Concluding his interview with one Larry John Wisniewski—purportedly the other blond-permed, coin-tossing Chicago Bulls security guard from ESPN’s The Last Dance—Stephen Colbert asked why Americans have been so enraptured by a ten-hour documentary about a decades-past sports era. Answering with a startling, if broadly accented, eloquence, the theretofore glassy-eyed partner-in-gambling to legendary Bulls star Michael Jordan explained, “Given the current crisis and whatnot, people are nostalgic, not just for live sports but for a collective experience of greatness, for the boundless American achievement that Michael Jordan represents.” Or, as the security expert (who looks and sounds suspiciously like Nick Kroll) speculated, audiences have been tuning in to all ten hours of The Last Dance because, “People have been stuck at home for two months and will watch a ten-hour documentary about literally anything.”
Including, as it turns out, a video chat with Nick Kroll in an unruly blond wig pretending to give insight into the infamous gambling streak that saw Jordan, in The Last Dance, pitching quarters against a wall for cash with a broadly-accented, expressively camera-hogging Chicago security guard with the curly yellow mullet of a happy labradoodle. With Colbert attempting to guide the still-loyal Jordan apologist and enabler back to the Bulls (and Wizards, but that never happened) superstar’s thoroughly alleged addiction, Wisniewski denied that Jordan had a gambling problem. “He didn’t have a gambling problem,” stressed Wisniewski, “He was just highly competitive . . . especially about gambling,” concluding somberly, “It was a real problem.”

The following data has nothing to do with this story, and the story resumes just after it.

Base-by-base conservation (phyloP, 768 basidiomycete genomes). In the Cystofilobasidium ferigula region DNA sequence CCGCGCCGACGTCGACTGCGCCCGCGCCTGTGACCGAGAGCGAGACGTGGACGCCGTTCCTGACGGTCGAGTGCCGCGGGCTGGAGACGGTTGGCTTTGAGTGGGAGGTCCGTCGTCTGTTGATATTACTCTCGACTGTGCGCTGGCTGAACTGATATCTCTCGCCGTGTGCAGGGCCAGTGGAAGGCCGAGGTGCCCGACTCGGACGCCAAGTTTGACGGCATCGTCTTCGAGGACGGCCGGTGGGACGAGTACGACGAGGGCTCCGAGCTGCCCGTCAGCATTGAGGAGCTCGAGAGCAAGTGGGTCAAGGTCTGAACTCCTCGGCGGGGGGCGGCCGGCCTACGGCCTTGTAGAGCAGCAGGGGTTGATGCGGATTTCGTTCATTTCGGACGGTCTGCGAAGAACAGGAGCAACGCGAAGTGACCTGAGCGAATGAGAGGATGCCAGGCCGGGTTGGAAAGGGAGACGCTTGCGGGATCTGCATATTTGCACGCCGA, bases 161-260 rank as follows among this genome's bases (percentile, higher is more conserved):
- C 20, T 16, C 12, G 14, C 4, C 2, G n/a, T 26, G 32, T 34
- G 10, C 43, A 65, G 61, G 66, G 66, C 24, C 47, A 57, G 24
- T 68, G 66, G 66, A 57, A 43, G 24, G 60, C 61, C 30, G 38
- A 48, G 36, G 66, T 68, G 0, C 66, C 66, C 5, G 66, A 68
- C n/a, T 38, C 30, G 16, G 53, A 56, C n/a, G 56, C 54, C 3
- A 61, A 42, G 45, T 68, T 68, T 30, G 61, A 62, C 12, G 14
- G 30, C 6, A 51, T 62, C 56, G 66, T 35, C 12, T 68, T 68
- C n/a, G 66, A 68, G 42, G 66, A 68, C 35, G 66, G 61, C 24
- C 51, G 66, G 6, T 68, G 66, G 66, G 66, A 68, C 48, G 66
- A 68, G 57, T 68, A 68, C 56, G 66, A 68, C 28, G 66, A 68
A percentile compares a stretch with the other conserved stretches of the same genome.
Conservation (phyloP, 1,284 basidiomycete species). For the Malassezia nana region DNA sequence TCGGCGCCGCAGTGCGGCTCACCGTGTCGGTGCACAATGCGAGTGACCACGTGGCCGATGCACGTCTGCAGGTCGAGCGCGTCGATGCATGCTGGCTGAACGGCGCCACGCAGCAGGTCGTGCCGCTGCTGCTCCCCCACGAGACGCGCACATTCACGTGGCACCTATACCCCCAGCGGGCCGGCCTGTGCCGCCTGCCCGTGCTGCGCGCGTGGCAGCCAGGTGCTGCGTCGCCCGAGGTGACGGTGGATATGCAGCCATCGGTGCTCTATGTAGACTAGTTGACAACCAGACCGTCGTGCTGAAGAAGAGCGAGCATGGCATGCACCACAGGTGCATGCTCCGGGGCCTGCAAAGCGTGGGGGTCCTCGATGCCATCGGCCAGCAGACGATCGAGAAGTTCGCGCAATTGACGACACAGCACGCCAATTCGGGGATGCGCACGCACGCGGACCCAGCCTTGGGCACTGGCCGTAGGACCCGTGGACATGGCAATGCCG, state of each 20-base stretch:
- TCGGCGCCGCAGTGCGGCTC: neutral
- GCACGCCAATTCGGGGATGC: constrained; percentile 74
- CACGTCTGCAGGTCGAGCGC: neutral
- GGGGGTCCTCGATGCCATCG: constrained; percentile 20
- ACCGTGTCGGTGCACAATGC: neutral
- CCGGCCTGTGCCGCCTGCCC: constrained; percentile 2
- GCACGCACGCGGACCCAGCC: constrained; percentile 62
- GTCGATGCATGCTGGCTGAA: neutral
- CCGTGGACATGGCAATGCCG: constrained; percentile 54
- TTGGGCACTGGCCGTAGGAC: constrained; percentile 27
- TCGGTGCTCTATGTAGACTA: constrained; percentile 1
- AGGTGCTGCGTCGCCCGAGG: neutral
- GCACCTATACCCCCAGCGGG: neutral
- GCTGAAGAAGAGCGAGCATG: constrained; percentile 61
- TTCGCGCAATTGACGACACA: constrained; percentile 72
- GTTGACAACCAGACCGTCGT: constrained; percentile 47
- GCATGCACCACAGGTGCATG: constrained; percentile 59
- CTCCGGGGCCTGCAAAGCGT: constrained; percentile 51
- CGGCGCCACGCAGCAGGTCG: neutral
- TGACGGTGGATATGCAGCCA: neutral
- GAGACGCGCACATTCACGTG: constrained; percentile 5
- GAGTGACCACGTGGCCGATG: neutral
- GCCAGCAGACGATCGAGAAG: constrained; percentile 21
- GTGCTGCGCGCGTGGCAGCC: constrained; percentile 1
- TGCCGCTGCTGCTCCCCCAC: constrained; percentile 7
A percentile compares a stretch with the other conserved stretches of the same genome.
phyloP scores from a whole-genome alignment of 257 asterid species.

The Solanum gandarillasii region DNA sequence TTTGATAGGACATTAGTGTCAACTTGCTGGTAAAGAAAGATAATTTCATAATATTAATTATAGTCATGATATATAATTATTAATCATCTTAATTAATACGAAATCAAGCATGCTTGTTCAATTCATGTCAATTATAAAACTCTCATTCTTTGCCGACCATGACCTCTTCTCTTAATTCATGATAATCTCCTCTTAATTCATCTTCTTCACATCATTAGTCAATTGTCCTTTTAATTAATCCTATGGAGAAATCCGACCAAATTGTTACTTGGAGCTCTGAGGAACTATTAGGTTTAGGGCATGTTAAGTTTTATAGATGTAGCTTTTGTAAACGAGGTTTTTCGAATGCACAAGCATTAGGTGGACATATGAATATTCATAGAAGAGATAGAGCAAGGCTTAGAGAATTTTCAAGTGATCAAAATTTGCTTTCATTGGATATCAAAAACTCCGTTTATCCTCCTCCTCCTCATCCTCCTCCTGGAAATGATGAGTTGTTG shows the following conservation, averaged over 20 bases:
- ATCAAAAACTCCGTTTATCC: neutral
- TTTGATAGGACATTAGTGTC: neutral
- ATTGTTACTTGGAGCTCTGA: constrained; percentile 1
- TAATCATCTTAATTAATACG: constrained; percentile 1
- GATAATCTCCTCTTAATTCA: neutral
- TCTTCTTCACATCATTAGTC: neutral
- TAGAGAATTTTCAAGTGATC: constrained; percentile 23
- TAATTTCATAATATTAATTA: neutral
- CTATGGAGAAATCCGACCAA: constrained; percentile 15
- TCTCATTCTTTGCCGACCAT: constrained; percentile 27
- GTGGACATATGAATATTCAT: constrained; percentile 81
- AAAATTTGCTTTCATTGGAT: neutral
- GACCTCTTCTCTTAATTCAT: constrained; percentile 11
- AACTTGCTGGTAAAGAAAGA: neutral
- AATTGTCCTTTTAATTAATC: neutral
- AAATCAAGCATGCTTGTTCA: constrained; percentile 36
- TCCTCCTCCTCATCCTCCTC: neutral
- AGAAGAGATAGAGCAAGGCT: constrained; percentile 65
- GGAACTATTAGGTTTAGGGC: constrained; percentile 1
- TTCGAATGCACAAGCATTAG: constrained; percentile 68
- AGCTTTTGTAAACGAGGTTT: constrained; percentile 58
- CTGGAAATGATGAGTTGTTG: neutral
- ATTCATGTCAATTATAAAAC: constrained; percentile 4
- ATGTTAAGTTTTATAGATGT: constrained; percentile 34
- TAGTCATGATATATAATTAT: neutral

So that settles that, even if Wisniewski claims he and Jordan bet on everything from throwing nickels at squirrels, to how far you can throw a squirrel, to the odds on whether Jordan would inexplicably show up in a commercial for underpants sporting a Hitler mustache. (Wisniewski took a real bath on that one.) As for the busy Kroll (who, with his quarantine beard, is looking more like Big Mouth costar Jason Mantzoukas every day), screwing around on Zoom for Colbert is just his latest project, with Colbert plugging the ongoing hilarity of Kroll and John Mulaney’s new Oh, Hello! podcast (Oh, Hello: The P’dcast), which is also raising money for the coronavirus frontline worker charity Off Their Plate. Bet on that.